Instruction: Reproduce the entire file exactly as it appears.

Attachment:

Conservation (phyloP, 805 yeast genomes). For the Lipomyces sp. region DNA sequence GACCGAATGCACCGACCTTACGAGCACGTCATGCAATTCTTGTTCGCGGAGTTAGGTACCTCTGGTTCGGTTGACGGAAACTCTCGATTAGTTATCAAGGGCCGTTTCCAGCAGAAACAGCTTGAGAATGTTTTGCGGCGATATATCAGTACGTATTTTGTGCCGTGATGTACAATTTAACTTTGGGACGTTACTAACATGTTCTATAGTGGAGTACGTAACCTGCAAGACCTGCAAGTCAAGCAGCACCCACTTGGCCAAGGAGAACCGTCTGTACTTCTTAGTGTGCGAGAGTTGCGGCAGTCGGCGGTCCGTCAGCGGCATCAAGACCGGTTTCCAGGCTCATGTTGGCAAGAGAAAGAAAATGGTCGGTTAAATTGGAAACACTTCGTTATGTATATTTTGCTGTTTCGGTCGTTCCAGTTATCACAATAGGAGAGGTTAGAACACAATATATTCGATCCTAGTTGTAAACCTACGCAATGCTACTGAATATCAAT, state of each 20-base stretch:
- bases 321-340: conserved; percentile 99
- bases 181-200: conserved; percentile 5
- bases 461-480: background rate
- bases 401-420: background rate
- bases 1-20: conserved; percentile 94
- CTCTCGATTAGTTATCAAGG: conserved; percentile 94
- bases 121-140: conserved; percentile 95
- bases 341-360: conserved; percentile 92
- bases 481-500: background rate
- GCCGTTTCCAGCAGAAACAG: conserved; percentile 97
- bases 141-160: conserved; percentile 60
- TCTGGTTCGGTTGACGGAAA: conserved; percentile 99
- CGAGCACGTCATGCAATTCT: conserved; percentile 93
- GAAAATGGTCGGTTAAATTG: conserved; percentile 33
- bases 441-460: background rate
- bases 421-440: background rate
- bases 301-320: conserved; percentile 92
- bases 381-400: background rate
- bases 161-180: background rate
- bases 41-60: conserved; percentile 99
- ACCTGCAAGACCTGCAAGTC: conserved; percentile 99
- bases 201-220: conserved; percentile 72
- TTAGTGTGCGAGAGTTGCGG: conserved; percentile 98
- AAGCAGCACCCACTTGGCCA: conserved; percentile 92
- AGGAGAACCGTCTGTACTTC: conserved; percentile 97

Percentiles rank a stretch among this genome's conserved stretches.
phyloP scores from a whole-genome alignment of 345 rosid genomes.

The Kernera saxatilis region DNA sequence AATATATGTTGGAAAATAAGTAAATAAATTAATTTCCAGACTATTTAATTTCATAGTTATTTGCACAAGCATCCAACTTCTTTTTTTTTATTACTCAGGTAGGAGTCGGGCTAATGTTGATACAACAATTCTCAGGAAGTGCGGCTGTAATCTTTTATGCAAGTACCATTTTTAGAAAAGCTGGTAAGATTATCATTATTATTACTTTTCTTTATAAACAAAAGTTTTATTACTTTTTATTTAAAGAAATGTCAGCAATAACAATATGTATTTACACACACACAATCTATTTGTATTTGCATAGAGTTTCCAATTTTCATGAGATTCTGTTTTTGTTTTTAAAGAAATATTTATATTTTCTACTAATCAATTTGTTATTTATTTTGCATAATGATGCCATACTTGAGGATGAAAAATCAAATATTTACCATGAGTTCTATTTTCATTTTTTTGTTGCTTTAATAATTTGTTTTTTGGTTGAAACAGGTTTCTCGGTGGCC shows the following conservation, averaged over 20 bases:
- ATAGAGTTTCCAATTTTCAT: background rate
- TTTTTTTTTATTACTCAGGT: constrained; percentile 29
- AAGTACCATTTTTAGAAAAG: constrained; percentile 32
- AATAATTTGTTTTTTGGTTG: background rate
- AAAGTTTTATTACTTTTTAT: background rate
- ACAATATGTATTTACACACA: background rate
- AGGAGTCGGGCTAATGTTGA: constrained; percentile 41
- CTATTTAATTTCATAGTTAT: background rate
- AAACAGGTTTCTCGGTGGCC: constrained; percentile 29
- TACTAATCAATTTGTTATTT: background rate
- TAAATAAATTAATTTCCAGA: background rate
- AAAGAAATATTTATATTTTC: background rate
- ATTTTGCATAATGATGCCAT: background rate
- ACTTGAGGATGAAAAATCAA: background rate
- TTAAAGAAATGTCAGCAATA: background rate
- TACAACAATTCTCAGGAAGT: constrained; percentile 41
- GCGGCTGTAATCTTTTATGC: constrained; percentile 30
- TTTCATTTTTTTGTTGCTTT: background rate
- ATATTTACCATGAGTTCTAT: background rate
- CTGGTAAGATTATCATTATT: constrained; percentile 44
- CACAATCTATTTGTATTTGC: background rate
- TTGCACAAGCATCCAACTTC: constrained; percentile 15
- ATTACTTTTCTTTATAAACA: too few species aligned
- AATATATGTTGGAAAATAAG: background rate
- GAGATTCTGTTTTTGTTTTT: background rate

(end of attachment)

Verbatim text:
Conservation (phyloP, 805 yeast genomes). For the Lipomyces sp. region DNA sequence GACCGAATGCACCGACCTTACGAGCACGTCATGCAATTCTTGTTCGCGGAGTTAGGTACCTCTGGTTCGGTTGACGGAAACTCTCGATTAGTTATCAAGGGCCGTTTCCAGCAGAAACAGCTTGAGAATGTTTTGCGGCGATATATCAGTACGTATTTTGTGCCGTGATGTACAATTTAACTTTGGGACGTTACTAACATGTTCTATAGTGGAGTACGTAACCTGCAAGACCTGCAAGTCAAGCAGCACCCACTTGGCCAAGGAGAACCGTCTGTACTTCTTAGTGTGCGAGAGTTGCGGCAGTCGGCGGTCCGTCAGCGGCATCAAGACCGGTTTCCAGGCTCATGTTGGCAAGAGAAAGAAAATGGTCGGTTAAATTGGAAACACTTCGTTATGTATATTTTGCTGTTTCGGTCGTTCCAGTTATCACAATAGGAGAGGTTAGAACACAATATATTCGATCCTAGTTGTAAACCTACGCAATGCTACTGAATATCAAT, state of each 20-base stretch:
- bases 321-340: conserved; percentile 99
- bases 181-200: conserved; percentile 5
- bases 461-480: background rate
- bases 401-420: background rate
- bases 1-20: conserved; percentile 94
- CTCTCGATTAGTTATCAAGG: conserved; percentile 94
- bases 121-140: conserved; percentile 95
- bases 341-360: conserved; percentile 92
- bases 481-500: background rate
- GCCGTTTCCAGCAGAAACAG: conserved; percentile 97
- bases 141-160: conserved; percentile 60
- TCTGGTTCGGTTGACGGAAA: conserved; percentile 99
- CGAGCACGTCATGCAATTCT: conserved; percentile 93
- GAAAATGGTCGGTTAAATTG: conserved; percentile 33
- bases 441-460: background rate
- bases 421-440: background rate
- bases 301-320: conserved; percentile 92
- bases 381-400: background rate
- bases 161-180: background rate
- bases 41-60: conserved; percentile 99
- ACCTGCAAGACCTGCAAGTC: conserved; percentile 99
- bases 201-220: conserved; percentile 72
- TTAGTGTGCGAGAGTTGCGG: conserved; percentile 98
- AAGCAGCACCCACTTGGCCA: conserved; percentile 92
- AGGAGAACCGTCTGTACTTC: conserved; percentile 97

Percentiles rank a stretch among this genome's conserved stretches.
phyloP scores from a whole-genome alignment of 345 rosid genomes.

The Kernera saxatilis region DNA sequence AATATATGTTGGAAAATAAGTAAATAAATTAATTTCCAGACTATTTAATTTCATAGTTATTTGCACAAGCATCCAACTTCTTTTTTTTTATTACTCAGGTAGGAGTCGGGCTAATGTTGATACAACAATTCTCAGGAAGTGCGGCTGTAATCTTTTATGCAAGTACCATTTTTAGAAAAGCTGGTAAGATTATCATTATTATTACTTTTCTTTATAAACAAAAGTTTTATTACTTTTTATTTAAAGAAATGTCAGCAATAACAATATGTATTTACACACACACAATCTATTTGTATTTGCATAGAGTTTCCAATTTTCATGAGATTCTGTTTTTGTTTTTAAAGAAATATTTATATTTTCTACTAATCAATTTGTTATTTATTTTGCATAATGATGCCATACTTGAGGATGAAAAATCAAATATTTACCATGAGTTCTATTTTCATTTTTTTGTTGCTTTAATAATTTGTTTTTTGGTTGAAACAGGTTTCTCGGTGGCC shows the following conservation, averaged over 20 bases:
- ATAGAGTTTCCAATTTTCAT: background rate
- TTTTTTTTTATTACTCAGGT: constrained; percentile 29
- AAGTACCATTTTTAGAAAAG: constrained; percentile 32
- AATAATTTGTTTTTTGGTTG: background rate
- AAAGTTTTATTACTTTTTAT: background rate
- ACAATATGTATTTACACACA: background rate
- AGGAGTCGGGCTAATGTTGA: constrained; percentile 41
- CTATTTAATTTCATAGTTAT: background rate
- AAACAGGTTTCTCGGTGGCC: constrained; percentile 29
- TACTAATCAATTTGTTATTT: background rate
- TAAATAAATTAATTTCCAGA: background rate
- AAAGAAATATTTATATTTTC: background rate
- ATTTTGCATAATGATGCCAT: background rate
- ACTTGAGGATGAAAAATCAA: background rate
- TTAAAGAAATGTCAGCAATA: background rate
- TACAACAATTCTCAGGAAGT: constrained; percentile 41
- GCGGCTGTAATCTTTTATGC: constrained; percentile 30
- TTTCATTTTTTTGTTGCTTT: background rate
- ATATTTACCATGAGTTCTAT: background rate
- CTGGTAAGATTATCATTATT: constrained; percentile 44
- CACAATCTATTTGTATTTGC: background rate
- TTGCACAAGCATCCAACTTC: constrained; percentile 15
- ATTACTTTTCTTTATAAACA: too few species aligned
- AATATATGTTGGAAAATAAG: background rate
- GAGATTCTGTTTTTGTTTTT: background rate